Pee Wee Crayton
Connie Curtis Crayton, known as Pee Wee Crayton, was born in Rockdale, Texas, in 1914 and primarily influenced by some Texan guitar virtuoso, such as T-Bone Walker and jazzman Charlie Christian. In the beginning, he emulated T-Bone, playing his jazz-inflected blues licks on a big archtop Gibson, until he was given a Stratocaster and a tweed twin amp by the Fender factory, probably in 1954. Nobody could remember the circumstances behind this gift: how, where, or when Leo Fender or someone else from the factory met Crayton. Leo was indeed an enthusiastic country music fan, but this gift of such an early and special Strat to a bluesman seems odd in retrospect. Nevertheless, it was one of the first Strats given to a musician by Leo.
Crayton’s Strat boasted a custom-colour paint job and other special features. It was painted a bright red tone, a colour some have suggested was inspired by a Studebaker car. Bill Carson had a similarly coloured red Strat, which he termed “Cimarron Red,” probably inspired by the band Leon McAuliffe and His Cimarron Boys, as McAuliffe played a red Fender string-master. This red is very similar to what would years later be listed in Fender colour charts as Dakota Red. Crayton’s Strat featured a gold-anodized metal pickguard in place of the typical Bakelite plastic one. The rest of its features were in line with the Stratocaster's production features, including the chrome-plated hardware.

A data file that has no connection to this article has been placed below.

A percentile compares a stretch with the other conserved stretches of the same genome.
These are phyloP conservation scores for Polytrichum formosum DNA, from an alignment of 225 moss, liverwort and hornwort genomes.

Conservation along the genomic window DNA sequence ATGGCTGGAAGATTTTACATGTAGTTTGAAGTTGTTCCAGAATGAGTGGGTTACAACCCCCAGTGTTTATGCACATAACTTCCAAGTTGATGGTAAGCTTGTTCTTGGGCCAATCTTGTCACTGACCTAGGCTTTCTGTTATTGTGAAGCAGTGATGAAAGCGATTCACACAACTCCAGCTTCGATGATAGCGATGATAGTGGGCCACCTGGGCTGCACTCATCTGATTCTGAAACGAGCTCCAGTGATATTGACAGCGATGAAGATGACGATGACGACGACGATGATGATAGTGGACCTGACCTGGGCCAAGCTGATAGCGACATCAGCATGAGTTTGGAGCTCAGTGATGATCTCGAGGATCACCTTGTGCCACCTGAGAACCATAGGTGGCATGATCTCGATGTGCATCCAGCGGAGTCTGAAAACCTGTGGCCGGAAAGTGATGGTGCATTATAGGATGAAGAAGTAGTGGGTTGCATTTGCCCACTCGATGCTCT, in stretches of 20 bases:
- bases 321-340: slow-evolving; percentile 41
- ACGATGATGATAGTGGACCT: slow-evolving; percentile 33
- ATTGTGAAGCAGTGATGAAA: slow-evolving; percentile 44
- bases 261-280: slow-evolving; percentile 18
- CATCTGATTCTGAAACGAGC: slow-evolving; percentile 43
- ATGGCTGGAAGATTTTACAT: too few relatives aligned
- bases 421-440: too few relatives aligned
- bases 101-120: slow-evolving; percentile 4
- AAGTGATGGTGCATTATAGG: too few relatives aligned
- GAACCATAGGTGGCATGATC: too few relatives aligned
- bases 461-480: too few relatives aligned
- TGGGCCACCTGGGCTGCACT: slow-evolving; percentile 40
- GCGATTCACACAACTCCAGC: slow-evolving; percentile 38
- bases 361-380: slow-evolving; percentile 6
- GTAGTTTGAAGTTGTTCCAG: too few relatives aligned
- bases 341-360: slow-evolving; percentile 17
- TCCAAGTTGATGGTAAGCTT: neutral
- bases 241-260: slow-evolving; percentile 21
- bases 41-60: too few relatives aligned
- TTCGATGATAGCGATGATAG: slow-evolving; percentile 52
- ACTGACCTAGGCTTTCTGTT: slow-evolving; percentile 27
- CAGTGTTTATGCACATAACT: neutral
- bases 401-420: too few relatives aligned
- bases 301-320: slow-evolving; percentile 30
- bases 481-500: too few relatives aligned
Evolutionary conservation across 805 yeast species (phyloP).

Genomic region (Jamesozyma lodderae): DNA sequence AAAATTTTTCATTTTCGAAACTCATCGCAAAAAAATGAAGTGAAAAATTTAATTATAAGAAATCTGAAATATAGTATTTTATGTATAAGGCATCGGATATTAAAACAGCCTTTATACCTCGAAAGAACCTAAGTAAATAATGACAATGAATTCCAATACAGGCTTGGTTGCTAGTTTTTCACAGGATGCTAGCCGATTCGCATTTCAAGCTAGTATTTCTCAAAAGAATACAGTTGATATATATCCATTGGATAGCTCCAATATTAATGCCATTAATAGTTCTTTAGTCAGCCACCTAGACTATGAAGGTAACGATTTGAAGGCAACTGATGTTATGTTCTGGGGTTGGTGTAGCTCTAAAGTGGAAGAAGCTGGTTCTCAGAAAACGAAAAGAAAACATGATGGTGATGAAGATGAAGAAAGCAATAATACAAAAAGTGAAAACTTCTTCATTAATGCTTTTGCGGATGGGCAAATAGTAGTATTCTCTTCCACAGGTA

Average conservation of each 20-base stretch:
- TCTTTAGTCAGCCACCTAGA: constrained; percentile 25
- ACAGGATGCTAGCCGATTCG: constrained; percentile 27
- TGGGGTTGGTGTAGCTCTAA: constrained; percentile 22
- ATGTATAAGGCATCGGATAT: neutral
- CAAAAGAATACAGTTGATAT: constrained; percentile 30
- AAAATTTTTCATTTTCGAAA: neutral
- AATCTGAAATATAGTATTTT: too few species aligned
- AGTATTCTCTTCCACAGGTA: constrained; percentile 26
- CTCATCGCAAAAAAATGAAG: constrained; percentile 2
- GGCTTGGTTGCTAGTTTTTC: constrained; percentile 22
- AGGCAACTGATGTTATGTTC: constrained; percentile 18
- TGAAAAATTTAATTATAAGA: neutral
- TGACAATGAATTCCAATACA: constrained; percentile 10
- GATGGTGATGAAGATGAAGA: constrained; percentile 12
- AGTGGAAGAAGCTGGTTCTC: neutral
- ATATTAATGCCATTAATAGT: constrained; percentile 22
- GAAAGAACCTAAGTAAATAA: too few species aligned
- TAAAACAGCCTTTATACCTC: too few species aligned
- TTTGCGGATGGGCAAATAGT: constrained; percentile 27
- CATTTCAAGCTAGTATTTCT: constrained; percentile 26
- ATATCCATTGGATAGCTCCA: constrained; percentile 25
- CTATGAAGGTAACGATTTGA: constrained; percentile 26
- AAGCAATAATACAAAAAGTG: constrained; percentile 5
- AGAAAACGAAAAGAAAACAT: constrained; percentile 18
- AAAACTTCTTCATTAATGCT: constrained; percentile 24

Crayton moved from Texas to California during the Depression years of the 1930s. That is where he started seriously playing the guitar. He was often known as T-Bone Walker Jr., a name that was somewhat teasing but had also prime promotional benefit. In later years, he and the real T-Bone shared the bills in hard-fought fret wars.
Crayton signed on with Modern records in 1948, playing T-Bone-inspired jump blues. One of his earliest songs was the instrumental “Blues After Hours” which hit No. 1 on the Billboard R&B chart. In the 1950s, he cut deals for other labels, including T-Bone’s one, Imperial, as well as Jamie and Vee-Jay.
Crayton’s 1955 song “The telephone is ringing” on Vee-Jay 214, featured in the album Pee Wee Crayton, maybe the first recording of a Stratocaster. Whether it is true or not, the song showcased a tone like no other songs recorded before. Crayton played his big bends and bluesy pentatonic riffs, punctuated by shimmer-ing ninth chords, with a unique, biting sound. The tone departed from T-Bone Walker’s archtop Gibson Es-5 with its woody, out-of-phase-pickup voice or Clarence “Gatemouth” Brown’s snarling Fender Esquire. it was a sound all its own.
Crayton was often pictured with the special Strat in hand, wearing a lean, shiny sharkskin suit, the consummate bluesman. He cradled it on the cover of his early eponymous Crown LP in 1960 and still held the guitar on the 1971 Vanguard album, Things I Used to Do. During the years in between, Crayton’s Strat had obviously been well used as it showed the signs of the elapsed time: the red paint chipped away, the neck and headstock smoke- and time-darkened.